His recent performance generated a huge amount of media interest around the world with most commentators in favour of him competing (see, for example the London Evening Standard- “Ignore the moral dilemma, let Oscar run in our Games” and Corriere dello Sport – “Blade Runner’s enterprise makes the world more equal and gives inspiration to those who, like him, have never resigned themselves to the limits imposed by their physique or insidious discrimination”). Meanwhile, the BBC presents both sides of the argument - “The debate surrounding Oscar ‘Blade Runner’ Pistorius”

Public blog comments are more mixed (over 40 comments on this article in the Guardian and sceptical views on athletics blogs).

While everybody admires his performances and wants to watch him run, some people are uncomfortable if he is genuinely challenging for the top places at the Olympic Games. In the opinion of many, finishing 6th in the first round at the Olympic Games would be acceptable but winning the gold medal would not be.

That main concerns expressed are that the artificial legs give Pistorius an advantage (or at least a more advanced version might do so in future) and that a potentially dangerous precedent is being set. Could crazy ambitious parents one day consider amputating the legs of their children to make them run faster?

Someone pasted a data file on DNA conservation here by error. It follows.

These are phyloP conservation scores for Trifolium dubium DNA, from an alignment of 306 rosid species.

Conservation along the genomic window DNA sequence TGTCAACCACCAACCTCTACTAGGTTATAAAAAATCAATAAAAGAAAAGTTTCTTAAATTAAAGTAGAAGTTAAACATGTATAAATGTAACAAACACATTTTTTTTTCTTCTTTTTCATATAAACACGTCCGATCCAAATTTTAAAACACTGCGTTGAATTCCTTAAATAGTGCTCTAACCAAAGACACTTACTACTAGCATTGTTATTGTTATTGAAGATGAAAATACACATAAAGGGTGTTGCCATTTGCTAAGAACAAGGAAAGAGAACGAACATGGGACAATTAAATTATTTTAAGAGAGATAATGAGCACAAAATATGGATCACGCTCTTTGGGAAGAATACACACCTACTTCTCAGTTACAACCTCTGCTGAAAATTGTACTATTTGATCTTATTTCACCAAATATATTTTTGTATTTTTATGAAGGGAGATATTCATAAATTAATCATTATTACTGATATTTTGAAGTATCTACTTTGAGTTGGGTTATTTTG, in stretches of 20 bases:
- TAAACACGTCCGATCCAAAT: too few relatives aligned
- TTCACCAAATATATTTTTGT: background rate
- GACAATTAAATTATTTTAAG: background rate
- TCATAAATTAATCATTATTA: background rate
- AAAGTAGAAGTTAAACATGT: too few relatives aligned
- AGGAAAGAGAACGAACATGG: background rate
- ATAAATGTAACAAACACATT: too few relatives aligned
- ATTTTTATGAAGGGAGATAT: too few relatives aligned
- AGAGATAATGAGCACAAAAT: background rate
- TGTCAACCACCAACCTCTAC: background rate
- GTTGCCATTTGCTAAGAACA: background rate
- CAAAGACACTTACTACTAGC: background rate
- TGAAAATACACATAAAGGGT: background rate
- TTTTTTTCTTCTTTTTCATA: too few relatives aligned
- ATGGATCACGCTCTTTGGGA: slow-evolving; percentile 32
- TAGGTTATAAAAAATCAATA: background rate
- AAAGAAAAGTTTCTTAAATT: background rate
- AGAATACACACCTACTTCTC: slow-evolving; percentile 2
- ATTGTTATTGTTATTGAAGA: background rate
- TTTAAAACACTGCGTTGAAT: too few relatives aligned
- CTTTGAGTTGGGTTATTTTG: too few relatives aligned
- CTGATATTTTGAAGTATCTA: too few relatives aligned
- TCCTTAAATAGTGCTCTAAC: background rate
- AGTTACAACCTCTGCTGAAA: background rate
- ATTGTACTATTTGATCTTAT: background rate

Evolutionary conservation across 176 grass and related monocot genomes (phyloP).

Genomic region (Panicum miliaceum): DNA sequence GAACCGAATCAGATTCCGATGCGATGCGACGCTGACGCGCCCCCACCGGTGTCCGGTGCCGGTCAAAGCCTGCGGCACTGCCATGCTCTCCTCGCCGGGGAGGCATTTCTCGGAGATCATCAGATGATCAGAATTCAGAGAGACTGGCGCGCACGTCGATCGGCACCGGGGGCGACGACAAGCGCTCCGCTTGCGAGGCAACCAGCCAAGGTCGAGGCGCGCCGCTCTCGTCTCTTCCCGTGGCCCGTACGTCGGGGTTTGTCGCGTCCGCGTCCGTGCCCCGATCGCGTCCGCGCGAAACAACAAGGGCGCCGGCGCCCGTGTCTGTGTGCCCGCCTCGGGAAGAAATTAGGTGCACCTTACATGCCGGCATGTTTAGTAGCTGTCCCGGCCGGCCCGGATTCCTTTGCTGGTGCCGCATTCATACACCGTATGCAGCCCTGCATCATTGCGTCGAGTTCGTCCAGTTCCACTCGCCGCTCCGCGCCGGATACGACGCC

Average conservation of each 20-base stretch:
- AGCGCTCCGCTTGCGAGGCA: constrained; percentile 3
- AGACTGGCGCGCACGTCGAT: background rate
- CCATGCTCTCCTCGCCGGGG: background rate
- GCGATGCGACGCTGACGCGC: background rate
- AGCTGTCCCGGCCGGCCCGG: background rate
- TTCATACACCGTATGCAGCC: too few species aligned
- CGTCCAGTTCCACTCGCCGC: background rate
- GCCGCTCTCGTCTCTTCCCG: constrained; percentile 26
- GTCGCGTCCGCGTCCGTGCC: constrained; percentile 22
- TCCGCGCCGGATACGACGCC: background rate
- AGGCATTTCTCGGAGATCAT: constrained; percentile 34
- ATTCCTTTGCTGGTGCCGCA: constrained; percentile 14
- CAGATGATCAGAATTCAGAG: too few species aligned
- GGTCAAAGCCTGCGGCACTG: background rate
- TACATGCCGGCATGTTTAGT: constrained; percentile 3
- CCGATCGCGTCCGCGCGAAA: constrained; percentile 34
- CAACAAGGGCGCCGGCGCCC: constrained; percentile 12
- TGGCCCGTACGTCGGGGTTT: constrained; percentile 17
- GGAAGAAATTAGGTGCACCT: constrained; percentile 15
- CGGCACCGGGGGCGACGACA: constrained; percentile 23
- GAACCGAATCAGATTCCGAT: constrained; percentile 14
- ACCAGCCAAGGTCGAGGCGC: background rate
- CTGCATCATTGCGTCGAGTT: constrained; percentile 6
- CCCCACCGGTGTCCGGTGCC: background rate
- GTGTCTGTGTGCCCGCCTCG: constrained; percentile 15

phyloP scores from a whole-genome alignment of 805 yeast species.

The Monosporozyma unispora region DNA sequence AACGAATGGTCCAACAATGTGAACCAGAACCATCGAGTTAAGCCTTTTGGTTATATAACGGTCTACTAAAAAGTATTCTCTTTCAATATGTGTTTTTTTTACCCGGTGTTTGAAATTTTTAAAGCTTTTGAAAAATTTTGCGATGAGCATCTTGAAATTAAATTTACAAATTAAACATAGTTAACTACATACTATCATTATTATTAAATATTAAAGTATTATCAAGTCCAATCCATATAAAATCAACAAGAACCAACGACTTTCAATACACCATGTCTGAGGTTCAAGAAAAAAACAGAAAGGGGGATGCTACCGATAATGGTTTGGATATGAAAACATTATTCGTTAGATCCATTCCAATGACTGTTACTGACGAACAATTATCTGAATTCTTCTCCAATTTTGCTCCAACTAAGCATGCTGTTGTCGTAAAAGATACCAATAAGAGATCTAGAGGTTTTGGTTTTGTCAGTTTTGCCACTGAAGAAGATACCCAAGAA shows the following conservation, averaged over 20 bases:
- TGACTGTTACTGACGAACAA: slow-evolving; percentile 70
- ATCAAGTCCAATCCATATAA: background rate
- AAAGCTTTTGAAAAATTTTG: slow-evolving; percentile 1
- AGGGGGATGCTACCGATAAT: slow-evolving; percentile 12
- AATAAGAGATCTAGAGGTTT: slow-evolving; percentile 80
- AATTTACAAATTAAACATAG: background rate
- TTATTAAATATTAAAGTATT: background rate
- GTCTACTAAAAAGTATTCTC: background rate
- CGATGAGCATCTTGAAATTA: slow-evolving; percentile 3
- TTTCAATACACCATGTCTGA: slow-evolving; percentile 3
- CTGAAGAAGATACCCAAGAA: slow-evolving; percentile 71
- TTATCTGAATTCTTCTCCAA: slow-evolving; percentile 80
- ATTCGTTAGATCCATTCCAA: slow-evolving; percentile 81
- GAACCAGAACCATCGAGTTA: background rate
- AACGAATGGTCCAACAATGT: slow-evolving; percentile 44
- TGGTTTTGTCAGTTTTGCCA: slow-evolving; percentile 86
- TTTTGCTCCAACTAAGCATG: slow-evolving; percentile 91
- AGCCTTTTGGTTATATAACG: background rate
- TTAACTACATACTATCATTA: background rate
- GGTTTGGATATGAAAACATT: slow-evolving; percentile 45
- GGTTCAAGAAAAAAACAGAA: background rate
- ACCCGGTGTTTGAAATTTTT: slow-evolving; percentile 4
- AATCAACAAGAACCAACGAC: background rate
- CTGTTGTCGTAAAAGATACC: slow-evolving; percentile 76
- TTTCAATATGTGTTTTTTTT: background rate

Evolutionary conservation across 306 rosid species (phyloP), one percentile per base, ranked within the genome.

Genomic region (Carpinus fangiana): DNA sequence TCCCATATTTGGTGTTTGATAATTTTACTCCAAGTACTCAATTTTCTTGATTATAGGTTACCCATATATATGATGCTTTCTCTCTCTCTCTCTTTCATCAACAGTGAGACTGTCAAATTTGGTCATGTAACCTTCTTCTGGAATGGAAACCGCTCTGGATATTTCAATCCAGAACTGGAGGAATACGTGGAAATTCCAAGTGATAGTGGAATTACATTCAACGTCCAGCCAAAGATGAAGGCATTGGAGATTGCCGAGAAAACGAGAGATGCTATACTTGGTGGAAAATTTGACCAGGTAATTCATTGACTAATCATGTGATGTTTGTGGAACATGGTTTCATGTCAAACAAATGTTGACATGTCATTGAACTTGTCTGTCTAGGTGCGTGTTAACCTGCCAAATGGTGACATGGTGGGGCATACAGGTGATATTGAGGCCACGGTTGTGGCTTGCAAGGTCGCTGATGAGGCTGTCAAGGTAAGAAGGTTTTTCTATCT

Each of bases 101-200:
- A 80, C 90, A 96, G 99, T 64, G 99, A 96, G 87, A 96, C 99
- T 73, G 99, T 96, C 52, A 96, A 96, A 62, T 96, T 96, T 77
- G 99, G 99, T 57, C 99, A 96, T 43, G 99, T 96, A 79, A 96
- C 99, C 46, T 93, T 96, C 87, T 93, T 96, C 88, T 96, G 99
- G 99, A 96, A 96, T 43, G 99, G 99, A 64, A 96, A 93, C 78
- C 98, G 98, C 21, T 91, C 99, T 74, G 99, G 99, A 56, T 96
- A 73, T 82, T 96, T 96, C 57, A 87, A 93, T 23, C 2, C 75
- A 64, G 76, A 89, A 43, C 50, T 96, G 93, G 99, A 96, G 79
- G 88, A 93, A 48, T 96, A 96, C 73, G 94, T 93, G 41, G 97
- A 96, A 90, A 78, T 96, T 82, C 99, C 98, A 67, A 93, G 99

Sport occasionally throws up these difficult dilemmas but Oscar has overcome every barrier put in his way and thoroughly deserves his chance to compete at the World Championships and the Olympic Games. If he stays fit and gets selected by South Africa he could become a global icon.

The final word on the subject and the best headline accompanies James Corrigan’s article in the Independent: “Puritans are just taking the Pistorius”.

TED conference excludes sport. Why?

The latest TED Global conference has been taking place in Edinburgh this week. As usual, the talks offer fascinating and insightful opinions on some of the big issues facing our world but sport hardly ever features. I think this is a shame.

TED is dedicated to “ideas worth spreading”. The original concept for the conference series involved bringing together people from the worlds of technology, entertainment and design. In recent years the format of short, inspiring presentations has proved ideally suited to YouTube and many of the talks are viewed by hundreds of thousands of people.

On the face of it, sport would seem an ideal subject to address: sport is an extraordinary cultural phenomenon which permeates almost every society and has a major role to play in health, community life, the entertainment industry, the news industry, international relations, medical research and more.

In elite sport we watch men and women pushing back the boundaries of human performance; we see global competition in accordance with standardised, objective rules which push standards ever higher.

So why doesn’t sport feature more than very occasionally at TED?